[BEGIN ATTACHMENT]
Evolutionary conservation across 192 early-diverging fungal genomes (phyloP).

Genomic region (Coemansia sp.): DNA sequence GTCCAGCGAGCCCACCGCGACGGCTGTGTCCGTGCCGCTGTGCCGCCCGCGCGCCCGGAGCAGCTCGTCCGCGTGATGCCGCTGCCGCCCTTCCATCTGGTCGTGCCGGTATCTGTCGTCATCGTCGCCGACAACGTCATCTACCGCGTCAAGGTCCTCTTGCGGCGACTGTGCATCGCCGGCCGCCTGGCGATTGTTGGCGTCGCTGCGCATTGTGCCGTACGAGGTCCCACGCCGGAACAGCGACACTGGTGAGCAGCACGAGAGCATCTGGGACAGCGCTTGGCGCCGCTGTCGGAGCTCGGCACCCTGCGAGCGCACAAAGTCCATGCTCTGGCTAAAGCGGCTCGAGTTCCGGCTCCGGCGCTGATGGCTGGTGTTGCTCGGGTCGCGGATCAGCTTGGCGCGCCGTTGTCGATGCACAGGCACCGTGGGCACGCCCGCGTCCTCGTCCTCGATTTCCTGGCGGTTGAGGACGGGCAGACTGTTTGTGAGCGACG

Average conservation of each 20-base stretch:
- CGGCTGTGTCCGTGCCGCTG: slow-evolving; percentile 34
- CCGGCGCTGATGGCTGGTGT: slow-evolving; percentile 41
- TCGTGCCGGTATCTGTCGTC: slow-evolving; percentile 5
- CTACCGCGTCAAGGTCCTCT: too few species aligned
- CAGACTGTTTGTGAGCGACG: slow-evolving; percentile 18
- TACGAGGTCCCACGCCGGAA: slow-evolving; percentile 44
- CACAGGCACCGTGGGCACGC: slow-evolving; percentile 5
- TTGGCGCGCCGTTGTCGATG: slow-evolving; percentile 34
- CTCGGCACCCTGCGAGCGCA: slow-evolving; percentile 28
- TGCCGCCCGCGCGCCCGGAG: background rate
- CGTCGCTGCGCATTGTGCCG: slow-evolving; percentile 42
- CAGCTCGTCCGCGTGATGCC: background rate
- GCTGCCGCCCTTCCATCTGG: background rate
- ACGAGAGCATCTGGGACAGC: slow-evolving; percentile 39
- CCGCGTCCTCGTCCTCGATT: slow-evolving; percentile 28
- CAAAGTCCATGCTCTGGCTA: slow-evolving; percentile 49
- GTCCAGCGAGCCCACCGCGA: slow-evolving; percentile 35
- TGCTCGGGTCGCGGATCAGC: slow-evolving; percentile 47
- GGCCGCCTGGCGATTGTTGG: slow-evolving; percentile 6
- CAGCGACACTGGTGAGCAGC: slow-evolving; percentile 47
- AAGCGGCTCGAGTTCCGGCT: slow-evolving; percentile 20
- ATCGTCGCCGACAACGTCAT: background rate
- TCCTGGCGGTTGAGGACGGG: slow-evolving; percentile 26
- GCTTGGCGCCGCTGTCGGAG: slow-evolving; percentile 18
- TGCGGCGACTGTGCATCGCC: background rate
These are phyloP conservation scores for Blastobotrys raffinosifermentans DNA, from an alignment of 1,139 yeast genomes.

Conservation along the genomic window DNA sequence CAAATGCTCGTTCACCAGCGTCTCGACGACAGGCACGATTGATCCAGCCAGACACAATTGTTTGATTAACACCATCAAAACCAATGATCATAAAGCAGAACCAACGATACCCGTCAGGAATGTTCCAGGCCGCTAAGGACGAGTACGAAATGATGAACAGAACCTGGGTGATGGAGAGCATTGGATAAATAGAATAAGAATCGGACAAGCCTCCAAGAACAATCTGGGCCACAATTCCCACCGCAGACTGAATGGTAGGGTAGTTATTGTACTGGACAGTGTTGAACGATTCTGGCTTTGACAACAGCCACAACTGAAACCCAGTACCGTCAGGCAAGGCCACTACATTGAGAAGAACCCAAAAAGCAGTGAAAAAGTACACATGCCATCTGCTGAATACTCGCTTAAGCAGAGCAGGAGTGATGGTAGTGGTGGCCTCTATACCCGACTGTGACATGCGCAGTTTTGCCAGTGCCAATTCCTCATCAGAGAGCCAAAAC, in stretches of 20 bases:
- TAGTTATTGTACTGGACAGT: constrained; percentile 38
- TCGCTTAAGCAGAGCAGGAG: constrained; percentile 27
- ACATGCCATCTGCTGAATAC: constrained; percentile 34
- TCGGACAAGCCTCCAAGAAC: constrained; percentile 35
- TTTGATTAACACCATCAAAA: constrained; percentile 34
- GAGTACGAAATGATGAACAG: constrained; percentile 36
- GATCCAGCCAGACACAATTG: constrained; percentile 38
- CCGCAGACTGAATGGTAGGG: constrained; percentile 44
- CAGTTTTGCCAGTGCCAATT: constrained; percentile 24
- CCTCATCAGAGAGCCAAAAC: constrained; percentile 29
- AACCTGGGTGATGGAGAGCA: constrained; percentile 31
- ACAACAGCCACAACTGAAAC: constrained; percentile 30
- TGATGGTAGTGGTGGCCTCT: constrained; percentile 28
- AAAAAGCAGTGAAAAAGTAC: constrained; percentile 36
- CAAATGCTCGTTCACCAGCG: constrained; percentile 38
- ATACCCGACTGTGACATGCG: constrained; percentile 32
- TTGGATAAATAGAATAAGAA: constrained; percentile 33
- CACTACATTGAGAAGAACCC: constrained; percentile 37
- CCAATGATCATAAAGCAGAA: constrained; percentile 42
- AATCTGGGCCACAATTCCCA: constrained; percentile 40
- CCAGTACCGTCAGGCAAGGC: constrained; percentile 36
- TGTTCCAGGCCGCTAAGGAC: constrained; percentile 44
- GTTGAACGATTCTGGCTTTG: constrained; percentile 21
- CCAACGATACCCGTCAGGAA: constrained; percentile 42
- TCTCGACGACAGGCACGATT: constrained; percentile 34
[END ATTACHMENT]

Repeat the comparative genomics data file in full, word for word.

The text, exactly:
Evolutionary conservation across 192 early-diverging fungal genomes (phyloP).

Genomic region (Coemansia sp.): DNA sequence GTCCAGCGAGCCCACCGCGACGGCTGTGTCCGTGCCGCTGTGCCGCCCGCGCGCCCGGAGCAGCTCGTCCGCGTGATGCCGCTGCCGCCCTTCCATCTGGTCGTGCCGGTATCTGTCGTCATCGTCGCCGACAACGTCATCTACCGCGTCAAGGTCCTCTTGCGGCGACTGTGCATCGCCGGCCGCCTGGCGATTGTTGGCGTCGCTGCGCATTGTGCCGTACGAGGTCCCACGCCGGAACAGCGACACTGGTGAGCAGCACGAGAGCATCTGGGACAGCGCTTGGCGCCGCTGTCGGAGCTCGGCACCCTGCGAGCGCACAAAGTCCATGCTCTGGCTAAAGCGGCTCGAGTTCCGGCTCCGGCGCTGATGGCTGGTGTTGCTCGGGTCGCGGATCAGCTTGGCGCGCCGTTGTCGATGCACAGGCACCGTGGGCACGCCCGCGTCCTCGTCCTCGATTTCCTGGCGGTTGAGGACGGGCAGACTGTTTGTGAGCGACG

Average conservation of each 20-base stretch:
- CGGCTGTGTCCGTGCCGCTG: slow-evolving; percentile 34
- CCGGCGCTGATGGCTGGTGT: slow-evolving; percentile 41
- TCGTGCCGGTATCTGTCGTC: slow-evolving; percentile 5
- CTACCGCGTCAAGGTCCTCT: too few species aligned
- CAGACTGTTTGTGAGCGACG: slow-evolving; percentile 18
- TACGAGGTCCCACGCCGGAA: slow-evolving; percentile 44
- CACAGGCACCGTGGGCACGC: slow-evolving; percentile 5
- TTGGCGCGCCGTTGTCGATG: slow-evolving; percentile 34
- CTCGGCACCCTGCGAGCGCA: slow-evolving; percentile 28
- TGCCGCCCGCGCGCCCGGAG: background rate
- CGTCGCTGCGCATTGTGCCG: slow-evolving; percentile 42
- CAGCTCGTCCGCGTGATGCC: background rate
- GCTGCCGCCCTTCCATCTGG: background rate
- ACGAGAGCATCTGGGACAGC: slow-evolving; percentile 39
- CCGCGTCCTCGTCCTCGATT: slow-evolving; percentile 28
- CAAAGTCCATGCTCTGGCTA: slow-evolving; percentile 49
- GTCCAGCGAGCCCACCGCGA: slow-evolving; percentile 35
- TGCTCGGGTCGCGGATCAGC: slow-evolving; percentile 47
- GGCCGCCTGGCGATTGTTGG: slow-evolving; percentile 6
- CAGCGACACTGGTGAGCAGC: slow-evolving; percentile 47
- AAGCGGCTCGAGTTCCGGCT: slow-evolving; percentile 20
- ATCGTCGCCGACAACGTCAT: background rate
- TCCTGGCGGTTGAGGACGGG: slow-evolving; percentile 26
- GCTTGGCGCCGCTGTCGGAG: slow-evolving; percentile 18
- TGCGGCGACTGTGCATCGCC: background rate
These are phyloP conservation scores for Blastobotrys raffinosifermentans DNA, from an alignment of 1,139 yeast genomes.

Conservation along the genomic window DNA sequence CAAATGCTCGTTCACCAGCGTCTCGACGACAGGCACGATTGATCCAGCCAGACACAATTGTTTGATTAACACCATCAAAACCAATGATCATAAAGCAGAACCAACGATACCCGTCAGGAATGTTCCAGGCCGCTAAGGACGAGTACGAAATGATGAACAGAACCTGGGTGATGGAGAGCATTGGATAAATAGAATAAGAATCGGACAAGCCTCCAAGAACAATCTGGGCCACAATTCCCACCGCAGACTGAATGGTAGGGTAGTTATTGTACTGGACAGTGTTGAACGATTCTGGCTTTGACAACAGCCACAACTGAAACCCAGTACCGTCAGGCAAGGCCACTACATTGAGAAGAACCCAAAAAGCAGTGAAAAAGTACACATGCCATCTGCTGAATACTCGCTTAAGCAGAGCAGGAGTGATGGTAGTGGTGGCCTCTATACCCGACTGTGACATGCGCAGTTTTGCCAGTGCCAATTCCTCATCAGAGAGCCAAAAC, in stretches of 20 bases:
- TAGTTATTGTACTGGACAGT: constrained; percentile 38
- TCGCTTAAGCAGAGCAGGAG: constrained; percentile 27
- ACATGCCATCTGCTGAATAC: constrained; percentile 34
- TCGGACAAGCCTCCAAGAAC: constrained; percentile 35
- TTTGATTAACACCATCAAAA: constrained; percentile 34
- GAGTACGAAATGATGAACAG: constrained; percentile 36
- GATCCAGCCAGACACAATTG: constrained; percentile 38
- CCGCAGACTGAATGGTAGGG: constrained; percentile 44
- CAGTTTTGCCAGTGCCAATT: constrained; percentile 24
- CCTCATCAGAGAGCCAAAAC: constrained; percentile 29
- AACCTGGGTGATGGAGAGCA: constrained; percentile 31
- ACAACAGCCACAACTGAAAC: constrained; percentile 30
- TGATGGTAGTGGTGGCCTCT: constrained; percentile 28
- AAAAAGCAGTGAAAAAGTAC: constrained; percentile 36
- CAAATGCTCGTTCACCAGCG: constrained; percentile 38
- ATACCCGACTGTGACATGCG: constrained; percentile 32
- TTGGATAAATAGAATAAGAA: constrained; percentile 33
- CACTACATTGAGAAGAACCC: constrained; percentile 37
- CCAATGATCATAAAGCAGAA: constrained; percentile 42
- AATCTGGGCCACAATTCCCA: constrained; percentile 40
- CCAGTACCGTCAGGCAAGGC: constrained; percentile 36
- TGTTCCAGGCCGCTAAGGAC: constrained; percentile 44
- GTTGAACGATTCTGGCTTTG: constrained; percentile 21
- CCAACGATACCCGTCAGGAA: constrained; percentile 42
- TCTCGACGACAGGCACGATT: constrained; percentile 34